So here’s the skinny on Teague, who will take over July 1 after serving as the AD at Virginia Commonwealth:
Job history: After getting his masters degree at Ohio University, Teague worked in the athletic departments at the University of Virginia from 1993 to ’98 and Arizona State from 1999-2001 before becoming the associate athletics director at North Carolina (his alma mater) from 2002-2005. Teague took his first job as the head AD at VCU, where he has stayed for the last six years.
Recent resume highlights: Most recently, Teague led the charge for a new $10 million practice facility at VCU, which was approved in February and has begun the funding process. In October of last year, the school completed a $4 million, privately-funded renovation of their basketball arena to include club seating and suites. Teague also leaves behind a footprint of impeccable hiring. Basketball coaches Anthony Grant and Shaka Smart both led VCU to NCAA tournament appearances, and Teague managed to retain Smart at the school after two years of success made him a commodity for a higher profile job.
Perceived weakness: Firstly, he’s something of a newbie AD. He’s relatively young (46). But the biggest perceived weakness is that Teague – who is charged with resurrecting a limping football program – is coming from a school that didn’t even have football (or hockey, either). Teague has countered with the fact that VCU is the only non-football school of the four athletic departments he’s been associated with, that he has dealt with both football and hockey extensively and that one of his motivations for coming to Minnesota was getting back to a football school. Still, some grumble about the lack of experience.
Perceived strength: Fundraising, fundraising, fundraising. I talked to a lot of people associated with Teague throughout his years at VCU for my story this past Sunday and the response was a lot of the same: Teague has been very successful at fundraising and mostly because he’s been very successful with people. He remembered people, invited them to breakfast, threw parties, had postgame receptions at his house and was generally just a really nice guy. The result? Money raised in the athletic department went from $1.6 million the year before Teague arrived to $5.3 last year, to an anticipated $13 million for this year. Meanwhile, Ram Athletic Fund members grew from 528 to 1,777 from his first year to last year.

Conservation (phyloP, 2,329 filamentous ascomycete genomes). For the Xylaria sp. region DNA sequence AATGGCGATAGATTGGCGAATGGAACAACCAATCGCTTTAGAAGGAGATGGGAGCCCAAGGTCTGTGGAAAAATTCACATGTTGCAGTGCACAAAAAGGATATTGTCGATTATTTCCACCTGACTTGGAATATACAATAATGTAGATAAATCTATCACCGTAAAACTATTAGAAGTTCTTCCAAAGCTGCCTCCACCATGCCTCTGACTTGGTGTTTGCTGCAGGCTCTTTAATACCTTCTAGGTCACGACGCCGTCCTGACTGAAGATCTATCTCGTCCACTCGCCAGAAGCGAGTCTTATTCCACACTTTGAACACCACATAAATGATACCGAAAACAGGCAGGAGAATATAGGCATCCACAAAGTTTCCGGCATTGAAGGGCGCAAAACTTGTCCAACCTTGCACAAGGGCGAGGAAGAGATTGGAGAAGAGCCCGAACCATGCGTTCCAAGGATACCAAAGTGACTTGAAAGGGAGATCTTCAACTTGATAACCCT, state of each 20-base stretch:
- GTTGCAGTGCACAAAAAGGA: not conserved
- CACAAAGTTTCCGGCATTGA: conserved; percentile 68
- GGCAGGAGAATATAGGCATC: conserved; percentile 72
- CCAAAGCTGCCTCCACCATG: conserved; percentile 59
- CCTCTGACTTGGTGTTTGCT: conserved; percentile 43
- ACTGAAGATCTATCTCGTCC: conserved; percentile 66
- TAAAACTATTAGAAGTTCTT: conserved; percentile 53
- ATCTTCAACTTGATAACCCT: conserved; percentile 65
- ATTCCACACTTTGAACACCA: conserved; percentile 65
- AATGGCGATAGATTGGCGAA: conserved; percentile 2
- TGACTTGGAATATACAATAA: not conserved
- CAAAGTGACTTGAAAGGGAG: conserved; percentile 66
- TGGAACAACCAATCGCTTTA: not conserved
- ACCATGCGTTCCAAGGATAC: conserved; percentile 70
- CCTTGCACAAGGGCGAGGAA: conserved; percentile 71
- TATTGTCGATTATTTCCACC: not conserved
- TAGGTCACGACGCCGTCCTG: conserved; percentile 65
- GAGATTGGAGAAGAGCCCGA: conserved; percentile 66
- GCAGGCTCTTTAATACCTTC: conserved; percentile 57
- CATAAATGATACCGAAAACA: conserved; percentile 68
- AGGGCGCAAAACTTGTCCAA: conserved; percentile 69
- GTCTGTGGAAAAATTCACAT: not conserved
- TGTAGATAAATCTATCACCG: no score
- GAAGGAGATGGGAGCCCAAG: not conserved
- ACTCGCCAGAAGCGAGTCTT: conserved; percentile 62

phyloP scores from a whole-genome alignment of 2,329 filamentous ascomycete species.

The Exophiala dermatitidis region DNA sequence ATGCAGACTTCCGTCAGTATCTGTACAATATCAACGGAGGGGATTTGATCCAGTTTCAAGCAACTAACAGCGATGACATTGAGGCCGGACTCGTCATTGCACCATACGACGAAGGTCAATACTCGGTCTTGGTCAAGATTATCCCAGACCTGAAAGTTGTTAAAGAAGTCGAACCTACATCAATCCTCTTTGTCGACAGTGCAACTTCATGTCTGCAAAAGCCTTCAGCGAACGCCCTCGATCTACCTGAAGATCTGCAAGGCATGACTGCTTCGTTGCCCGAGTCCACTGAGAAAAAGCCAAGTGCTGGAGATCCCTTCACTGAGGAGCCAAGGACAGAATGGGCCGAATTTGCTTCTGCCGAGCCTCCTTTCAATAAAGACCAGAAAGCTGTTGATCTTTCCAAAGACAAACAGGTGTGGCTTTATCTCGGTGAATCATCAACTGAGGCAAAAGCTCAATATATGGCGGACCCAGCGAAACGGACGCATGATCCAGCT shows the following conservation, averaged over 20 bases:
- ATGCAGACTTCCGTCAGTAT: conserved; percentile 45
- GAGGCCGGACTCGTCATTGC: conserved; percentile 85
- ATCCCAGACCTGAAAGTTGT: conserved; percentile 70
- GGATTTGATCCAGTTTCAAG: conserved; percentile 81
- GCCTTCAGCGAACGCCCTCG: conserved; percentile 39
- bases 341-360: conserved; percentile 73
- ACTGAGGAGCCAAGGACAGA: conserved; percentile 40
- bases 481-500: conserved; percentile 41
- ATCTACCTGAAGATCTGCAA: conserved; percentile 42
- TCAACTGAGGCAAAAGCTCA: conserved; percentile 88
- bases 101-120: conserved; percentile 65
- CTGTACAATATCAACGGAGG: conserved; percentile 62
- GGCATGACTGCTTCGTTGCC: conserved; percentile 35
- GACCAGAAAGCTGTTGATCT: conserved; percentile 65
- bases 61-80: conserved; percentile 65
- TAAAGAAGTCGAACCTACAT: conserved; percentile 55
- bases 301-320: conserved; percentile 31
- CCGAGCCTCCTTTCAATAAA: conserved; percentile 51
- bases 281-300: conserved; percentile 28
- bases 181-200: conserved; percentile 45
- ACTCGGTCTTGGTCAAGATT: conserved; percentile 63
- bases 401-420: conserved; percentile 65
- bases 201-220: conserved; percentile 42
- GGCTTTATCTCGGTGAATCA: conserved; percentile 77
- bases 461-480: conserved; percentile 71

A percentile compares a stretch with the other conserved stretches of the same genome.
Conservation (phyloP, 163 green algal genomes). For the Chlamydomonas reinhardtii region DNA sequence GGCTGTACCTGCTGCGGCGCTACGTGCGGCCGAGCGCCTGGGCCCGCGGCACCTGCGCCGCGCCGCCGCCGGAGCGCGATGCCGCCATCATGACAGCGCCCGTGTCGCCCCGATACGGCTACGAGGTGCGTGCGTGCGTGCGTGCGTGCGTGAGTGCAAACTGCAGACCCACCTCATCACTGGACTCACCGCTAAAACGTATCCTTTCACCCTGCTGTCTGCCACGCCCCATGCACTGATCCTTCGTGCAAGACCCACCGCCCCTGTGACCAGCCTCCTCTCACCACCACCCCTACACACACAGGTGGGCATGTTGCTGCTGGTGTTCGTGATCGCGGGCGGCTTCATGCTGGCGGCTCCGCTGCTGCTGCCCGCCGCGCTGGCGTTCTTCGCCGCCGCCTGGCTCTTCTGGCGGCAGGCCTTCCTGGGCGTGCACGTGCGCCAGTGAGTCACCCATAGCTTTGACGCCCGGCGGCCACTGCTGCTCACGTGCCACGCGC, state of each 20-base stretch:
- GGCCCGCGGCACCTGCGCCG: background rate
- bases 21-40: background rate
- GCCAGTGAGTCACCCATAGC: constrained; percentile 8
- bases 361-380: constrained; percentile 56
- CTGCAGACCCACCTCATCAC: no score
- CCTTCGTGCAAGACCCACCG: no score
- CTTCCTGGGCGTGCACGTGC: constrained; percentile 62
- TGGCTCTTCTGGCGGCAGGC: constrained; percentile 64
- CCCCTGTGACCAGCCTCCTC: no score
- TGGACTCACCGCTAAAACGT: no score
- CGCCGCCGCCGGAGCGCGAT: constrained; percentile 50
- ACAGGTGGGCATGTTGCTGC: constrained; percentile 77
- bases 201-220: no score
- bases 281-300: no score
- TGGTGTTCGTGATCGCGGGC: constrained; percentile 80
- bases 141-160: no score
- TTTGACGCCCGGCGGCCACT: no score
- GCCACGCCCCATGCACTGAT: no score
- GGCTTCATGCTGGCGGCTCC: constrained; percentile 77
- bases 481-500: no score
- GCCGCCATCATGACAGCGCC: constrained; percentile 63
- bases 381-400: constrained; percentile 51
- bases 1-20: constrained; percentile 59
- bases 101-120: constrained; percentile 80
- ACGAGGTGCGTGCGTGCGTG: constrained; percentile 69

Contract: Teague signed a contract for five years at $400,000 per year with a possibility of $100,000 in incentives.
Miscellaneous facts: Teague is single and hails from Raleigh (my home town, woop woop!)
First impression: I’ve met with Teague once and talked with him several times over the phone and email and so far, and I am impressed. Teague comes off like a genuinely friendly and sincere guy who seems to be able to get along with people of all ages. Whether he is the magic elixir for Minnesota, I don’t know. But I do believe he will be sincere in trying his best.